The NFL has been void of scandal for a while now. It's been months since a player has been caught fighting dogs or a coach has been caught filming opposing teams playcalling. But we are trying our best to make do. Terrell Owens waving around a touchdown towel, I guess we can try and make that work. Referees reviewed a field goal, which is technically not reviewable. It was a bizarre play, but not exactly an earth shaking scandal.
But the Green Bay Packers defensive backs have stepped up to the plate. It appears that by offering their own teammates, more specifically the defensive linemen, $500 a head to hold Adrian Peterson under 100 yards, they have violated the "bounty law". Possibly. Maybe.
The NFL is investigating the charges, but it's not even certain if the players violated the rule. In fact I'm not even sure if an actual complete NFL Rulebook exists. Unlike the MLB, NHL, or NBA the NFL does not offer anything more than the "for dummies" look at the rules online. Plus there's the whole Tuck Rule thing.
The intention of the bounty rule is thought to be to prevent the organizations or staff from offering bounties on injury opposing players. And it appears that the practice of motivating teammates performance with a reward, such as a couple hundred dollars, while illegal, is and has been a common place practice in NFL locker rooms.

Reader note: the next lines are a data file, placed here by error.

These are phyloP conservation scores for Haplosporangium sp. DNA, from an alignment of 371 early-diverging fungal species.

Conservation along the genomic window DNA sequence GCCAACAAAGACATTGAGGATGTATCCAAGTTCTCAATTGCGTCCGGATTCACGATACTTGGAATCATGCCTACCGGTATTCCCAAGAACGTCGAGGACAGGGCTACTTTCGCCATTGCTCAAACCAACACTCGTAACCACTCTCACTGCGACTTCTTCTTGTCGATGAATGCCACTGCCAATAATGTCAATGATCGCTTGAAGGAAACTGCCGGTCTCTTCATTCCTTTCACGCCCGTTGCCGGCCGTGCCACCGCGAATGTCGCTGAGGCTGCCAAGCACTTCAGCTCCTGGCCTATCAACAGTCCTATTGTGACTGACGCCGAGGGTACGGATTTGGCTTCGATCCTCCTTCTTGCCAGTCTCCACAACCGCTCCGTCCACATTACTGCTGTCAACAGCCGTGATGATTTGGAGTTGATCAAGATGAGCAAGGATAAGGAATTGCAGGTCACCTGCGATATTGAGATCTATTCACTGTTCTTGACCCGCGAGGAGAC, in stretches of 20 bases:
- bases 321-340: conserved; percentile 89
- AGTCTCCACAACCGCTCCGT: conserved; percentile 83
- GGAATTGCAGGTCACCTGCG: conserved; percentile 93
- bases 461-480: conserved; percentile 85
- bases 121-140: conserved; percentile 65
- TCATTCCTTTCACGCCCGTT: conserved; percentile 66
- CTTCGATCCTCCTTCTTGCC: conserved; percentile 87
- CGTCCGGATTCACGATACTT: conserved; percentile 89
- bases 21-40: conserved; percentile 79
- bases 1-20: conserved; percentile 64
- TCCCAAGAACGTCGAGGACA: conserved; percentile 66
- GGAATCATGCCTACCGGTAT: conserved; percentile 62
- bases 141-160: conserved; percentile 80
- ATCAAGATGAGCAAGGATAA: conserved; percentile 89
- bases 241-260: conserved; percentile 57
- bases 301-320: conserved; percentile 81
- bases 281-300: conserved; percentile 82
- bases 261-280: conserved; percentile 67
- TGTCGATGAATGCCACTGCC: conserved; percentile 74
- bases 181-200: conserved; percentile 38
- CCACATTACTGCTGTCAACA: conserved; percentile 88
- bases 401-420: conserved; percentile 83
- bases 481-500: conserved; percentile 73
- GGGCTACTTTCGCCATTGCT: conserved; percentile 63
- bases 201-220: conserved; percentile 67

Detroit Lions quarterback Jon Kita, who will face the Packers this Sunday, doesn't seem to find anything wrong with it, granted there is no intent to injure.
Although Adrian Peterson was in fact injured in the game against the Packers, there is thus far nothing to indicate there was a bounty for anything more than holding Peterson to under 100 yards.
The most famous instance of the Bounty Rule was when Dallas Cowboys owner Jerry Jones claimed following a 1989 match-up with the rival Philadelphia Eagles, that Eagles coach Buddy Ryan offered his players a bounty for knocking out Cowboys QB Troy Aikman or kicker Luis Zendjas.